Aug. 18, 1920, is a significant date in United States history, marking the ratification of the 19th amendment to the United States Constitution. It granted women the right to vote in federal elections and for the president of the United States for the first time in the 131 years since the adoption of the Constitution.
As the fledgling nation's founding fathers were drafting the Constitution, Abigail Adams exhorted her husband, John, to "not forget the ladies." However, they left it to the states to determine the qualifications for voting and, until 1910, almost all states disenfranchised women.
Following the close of the Civil War in 1865, several amendments were proposed regarding the status of the freed slaves, including granting them full citizenship. Amendment 15 specifically states "The right of citizens of the United States to vote shall not be denied or abridged by the United States or by any State on account of race, color, or previous condition of servitude". There is no mention of women even though women's rights leaders of the Reconstruction era (1865-1877) advocated for inclusion of universal suffrage as a civil right in the Reconstruction amendments (the 13th, 14th, 15th).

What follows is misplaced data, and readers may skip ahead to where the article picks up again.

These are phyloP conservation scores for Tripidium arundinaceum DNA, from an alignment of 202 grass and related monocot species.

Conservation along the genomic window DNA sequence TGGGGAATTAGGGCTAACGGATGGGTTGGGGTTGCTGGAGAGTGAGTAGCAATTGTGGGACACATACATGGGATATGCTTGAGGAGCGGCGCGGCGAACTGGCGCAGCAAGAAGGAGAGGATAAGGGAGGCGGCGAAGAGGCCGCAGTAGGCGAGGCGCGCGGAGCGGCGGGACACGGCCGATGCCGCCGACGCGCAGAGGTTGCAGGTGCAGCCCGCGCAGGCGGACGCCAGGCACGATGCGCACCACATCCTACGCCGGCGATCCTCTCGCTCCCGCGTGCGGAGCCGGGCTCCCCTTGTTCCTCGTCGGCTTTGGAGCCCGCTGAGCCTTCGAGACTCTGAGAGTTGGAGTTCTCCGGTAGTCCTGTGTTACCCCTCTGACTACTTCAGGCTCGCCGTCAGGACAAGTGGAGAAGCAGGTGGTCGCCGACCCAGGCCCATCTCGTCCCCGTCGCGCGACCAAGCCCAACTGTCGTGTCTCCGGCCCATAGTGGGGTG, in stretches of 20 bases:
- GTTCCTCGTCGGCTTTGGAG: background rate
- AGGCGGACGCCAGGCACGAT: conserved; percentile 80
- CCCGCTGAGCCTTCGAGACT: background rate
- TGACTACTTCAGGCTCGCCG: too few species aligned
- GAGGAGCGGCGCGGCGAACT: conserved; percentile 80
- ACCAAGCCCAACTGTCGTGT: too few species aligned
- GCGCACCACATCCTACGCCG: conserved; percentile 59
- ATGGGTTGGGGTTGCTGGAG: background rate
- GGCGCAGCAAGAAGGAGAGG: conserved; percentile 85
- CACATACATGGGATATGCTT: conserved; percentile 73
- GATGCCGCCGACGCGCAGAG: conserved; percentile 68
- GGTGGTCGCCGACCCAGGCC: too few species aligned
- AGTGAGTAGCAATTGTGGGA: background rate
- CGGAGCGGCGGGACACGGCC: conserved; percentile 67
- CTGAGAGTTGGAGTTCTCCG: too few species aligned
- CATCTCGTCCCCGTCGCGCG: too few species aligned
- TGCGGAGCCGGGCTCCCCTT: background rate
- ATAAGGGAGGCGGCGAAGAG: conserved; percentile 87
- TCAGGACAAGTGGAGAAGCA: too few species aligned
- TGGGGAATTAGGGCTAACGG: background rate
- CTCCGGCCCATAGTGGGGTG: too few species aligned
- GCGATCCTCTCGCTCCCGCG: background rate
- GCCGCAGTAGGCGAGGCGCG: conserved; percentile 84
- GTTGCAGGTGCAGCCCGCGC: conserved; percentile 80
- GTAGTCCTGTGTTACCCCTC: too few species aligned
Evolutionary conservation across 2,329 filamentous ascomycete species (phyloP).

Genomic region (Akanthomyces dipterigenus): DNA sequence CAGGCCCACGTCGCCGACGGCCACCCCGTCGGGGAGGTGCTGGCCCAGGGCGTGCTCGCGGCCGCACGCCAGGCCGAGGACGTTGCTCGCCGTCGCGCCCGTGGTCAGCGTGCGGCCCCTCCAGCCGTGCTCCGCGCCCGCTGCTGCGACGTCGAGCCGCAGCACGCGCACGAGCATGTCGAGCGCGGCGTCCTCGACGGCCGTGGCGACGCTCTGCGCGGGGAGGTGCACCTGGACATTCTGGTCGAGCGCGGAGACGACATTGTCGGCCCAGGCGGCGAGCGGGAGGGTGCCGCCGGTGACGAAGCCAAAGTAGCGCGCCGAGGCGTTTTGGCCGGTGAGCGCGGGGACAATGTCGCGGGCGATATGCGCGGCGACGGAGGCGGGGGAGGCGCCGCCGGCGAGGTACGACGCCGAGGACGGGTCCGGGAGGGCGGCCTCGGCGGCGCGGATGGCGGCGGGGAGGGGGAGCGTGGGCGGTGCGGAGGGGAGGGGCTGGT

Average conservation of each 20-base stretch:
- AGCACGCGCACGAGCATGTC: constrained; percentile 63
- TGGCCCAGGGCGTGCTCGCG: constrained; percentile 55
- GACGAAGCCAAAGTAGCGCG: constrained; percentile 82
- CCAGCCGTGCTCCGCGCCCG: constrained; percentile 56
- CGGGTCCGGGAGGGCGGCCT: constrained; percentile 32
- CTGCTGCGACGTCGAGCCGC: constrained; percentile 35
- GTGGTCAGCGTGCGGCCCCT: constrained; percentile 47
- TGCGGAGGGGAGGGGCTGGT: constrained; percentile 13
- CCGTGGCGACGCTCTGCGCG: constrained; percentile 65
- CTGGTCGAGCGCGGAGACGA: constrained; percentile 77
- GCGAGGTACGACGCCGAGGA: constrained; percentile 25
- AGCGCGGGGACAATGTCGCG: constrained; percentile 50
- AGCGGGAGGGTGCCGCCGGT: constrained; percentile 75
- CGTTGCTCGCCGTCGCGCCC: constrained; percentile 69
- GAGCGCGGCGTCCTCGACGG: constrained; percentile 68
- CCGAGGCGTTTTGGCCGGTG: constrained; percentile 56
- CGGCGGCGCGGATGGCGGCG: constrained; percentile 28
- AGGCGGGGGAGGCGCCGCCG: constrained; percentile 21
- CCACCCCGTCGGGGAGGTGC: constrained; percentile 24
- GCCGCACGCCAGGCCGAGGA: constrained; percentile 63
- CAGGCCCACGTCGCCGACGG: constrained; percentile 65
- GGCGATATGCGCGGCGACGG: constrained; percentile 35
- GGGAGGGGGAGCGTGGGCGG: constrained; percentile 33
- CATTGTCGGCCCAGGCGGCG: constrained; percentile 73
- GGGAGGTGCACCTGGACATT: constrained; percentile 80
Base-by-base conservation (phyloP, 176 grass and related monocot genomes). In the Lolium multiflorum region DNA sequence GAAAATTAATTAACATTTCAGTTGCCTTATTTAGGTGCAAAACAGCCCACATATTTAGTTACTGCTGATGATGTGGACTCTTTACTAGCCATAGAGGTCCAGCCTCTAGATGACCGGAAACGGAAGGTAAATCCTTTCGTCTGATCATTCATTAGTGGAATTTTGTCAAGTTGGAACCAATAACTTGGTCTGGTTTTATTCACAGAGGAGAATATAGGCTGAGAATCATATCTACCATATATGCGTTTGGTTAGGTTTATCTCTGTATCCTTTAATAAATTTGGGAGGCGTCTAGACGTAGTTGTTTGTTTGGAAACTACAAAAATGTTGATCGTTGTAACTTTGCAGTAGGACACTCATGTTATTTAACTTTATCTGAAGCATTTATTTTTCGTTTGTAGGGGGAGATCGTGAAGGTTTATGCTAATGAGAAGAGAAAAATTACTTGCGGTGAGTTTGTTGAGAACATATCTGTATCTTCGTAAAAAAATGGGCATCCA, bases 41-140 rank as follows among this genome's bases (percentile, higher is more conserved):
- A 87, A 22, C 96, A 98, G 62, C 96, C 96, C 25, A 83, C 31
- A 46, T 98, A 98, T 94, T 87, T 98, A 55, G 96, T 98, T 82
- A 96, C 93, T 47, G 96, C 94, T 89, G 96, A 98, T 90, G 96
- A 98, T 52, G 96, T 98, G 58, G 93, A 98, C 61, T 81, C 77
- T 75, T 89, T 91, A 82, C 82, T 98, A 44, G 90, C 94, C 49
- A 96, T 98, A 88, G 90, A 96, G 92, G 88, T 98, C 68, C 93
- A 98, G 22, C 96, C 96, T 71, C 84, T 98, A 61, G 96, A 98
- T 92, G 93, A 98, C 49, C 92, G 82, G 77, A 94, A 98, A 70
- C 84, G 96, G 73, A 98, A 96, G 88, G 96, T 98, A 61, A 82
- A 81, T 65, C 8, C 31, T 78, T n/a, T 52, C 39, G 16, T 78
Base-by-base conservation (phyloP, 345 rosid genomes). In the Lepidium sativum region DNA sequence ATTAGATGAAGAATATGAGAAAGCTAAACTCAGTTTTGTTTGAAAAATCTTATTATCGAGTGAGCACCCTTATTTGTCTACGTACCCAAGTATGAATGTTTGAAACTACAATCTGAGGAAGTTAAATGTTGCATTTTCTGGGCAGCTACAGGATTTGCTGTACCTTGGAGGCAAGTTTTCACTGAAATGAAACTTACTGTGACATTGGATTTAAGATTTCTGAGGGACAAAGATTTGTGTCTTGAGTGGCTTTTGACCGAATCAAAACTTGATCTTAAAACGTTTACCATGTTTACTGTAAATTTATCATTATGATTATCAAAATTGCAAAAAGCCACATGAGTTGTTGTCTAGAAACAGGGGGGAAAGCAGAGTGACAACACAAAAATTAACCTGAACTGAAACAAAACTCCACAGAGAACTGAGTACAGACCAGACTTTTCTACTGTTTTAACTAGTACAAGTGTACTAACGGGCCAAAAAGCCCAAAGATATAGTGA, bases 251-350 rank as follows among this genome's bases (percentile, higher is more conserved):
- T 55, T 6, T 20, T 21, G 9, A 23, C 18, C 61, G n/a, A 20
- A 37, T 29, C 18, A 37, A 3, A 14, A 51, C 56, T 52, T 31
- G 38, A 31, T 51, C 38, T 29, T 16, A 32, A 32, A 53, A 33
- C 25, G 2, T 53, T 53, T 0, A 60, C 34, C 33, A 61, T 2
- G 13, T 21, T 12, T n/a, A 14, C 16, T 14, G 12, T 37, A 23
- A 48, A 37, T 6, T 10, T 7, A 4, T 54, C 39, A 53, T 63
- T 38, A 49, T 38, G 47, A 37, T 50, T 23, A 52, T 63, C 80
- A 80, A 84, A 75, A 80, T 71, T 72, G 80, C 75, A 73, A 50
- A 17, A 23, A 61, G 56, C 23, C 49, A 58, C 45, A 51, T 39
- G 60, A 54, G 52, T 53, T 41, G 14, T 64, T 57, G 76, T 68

The 1848 Seneca Falls Convention did not specifically mention voting rights, but it marks the beginning of the movement to achieve full equality and full rights for women in all spheres of the United States political and social life. Voting rights eventually became the principle focus of the movement.
What became the 19th amendment was drafted in 1878 by Susan B. Anthony and Elizabeth Cady Stanton. It reads: "The right of citizens of the United States to vote shall not be denied or abridged by the United States on account of sex. Congress shall have power to enforce this article by appropriate legislation." It was introduced in the United States Senate in January 1878 by Sen. Aaron A. Sargent of California, a dedicated advocate of the suffrage movement. The proposal sat in a committee until 1887 when it was finally considered by the full Senate and defeated, 16-34. It was not considered again until 1914 when it was again rejected. Woodrow Wilson was president.
During the mid-late 1800s to the early 1900s, the western frontier was being settled with the establishment of territorial constitutions. Through the activism of suffrage organizations and independent political parties, women's suffrage was established in Wyoming Territory (1869), Utah (1870), and Washington Territory (1883). Existing state legislatures began to consider suffrage bills, but none received serious consideration until 1910-11, when a flurry of activity prompted most western states to begin to enact full or partial suffrage for women.
Dedicated advocates of the suffrage proposal continued their attempts in Congress with voting on Jan. 12, 1915, and again on Jan. 10, 1918. It continued to be defeated, but by narrower margins. On Feb. 10, 1919, it failed by only one vote. Many members of both parties were eager to have the Amendment part of the Constitution before the 1920 election. A special session of Congress was called by President Woodrow Wilson. On May 21, 1919, it passed the House with 42 votes more than needed. On June 4, 1919, it passed in the Senate 56-25.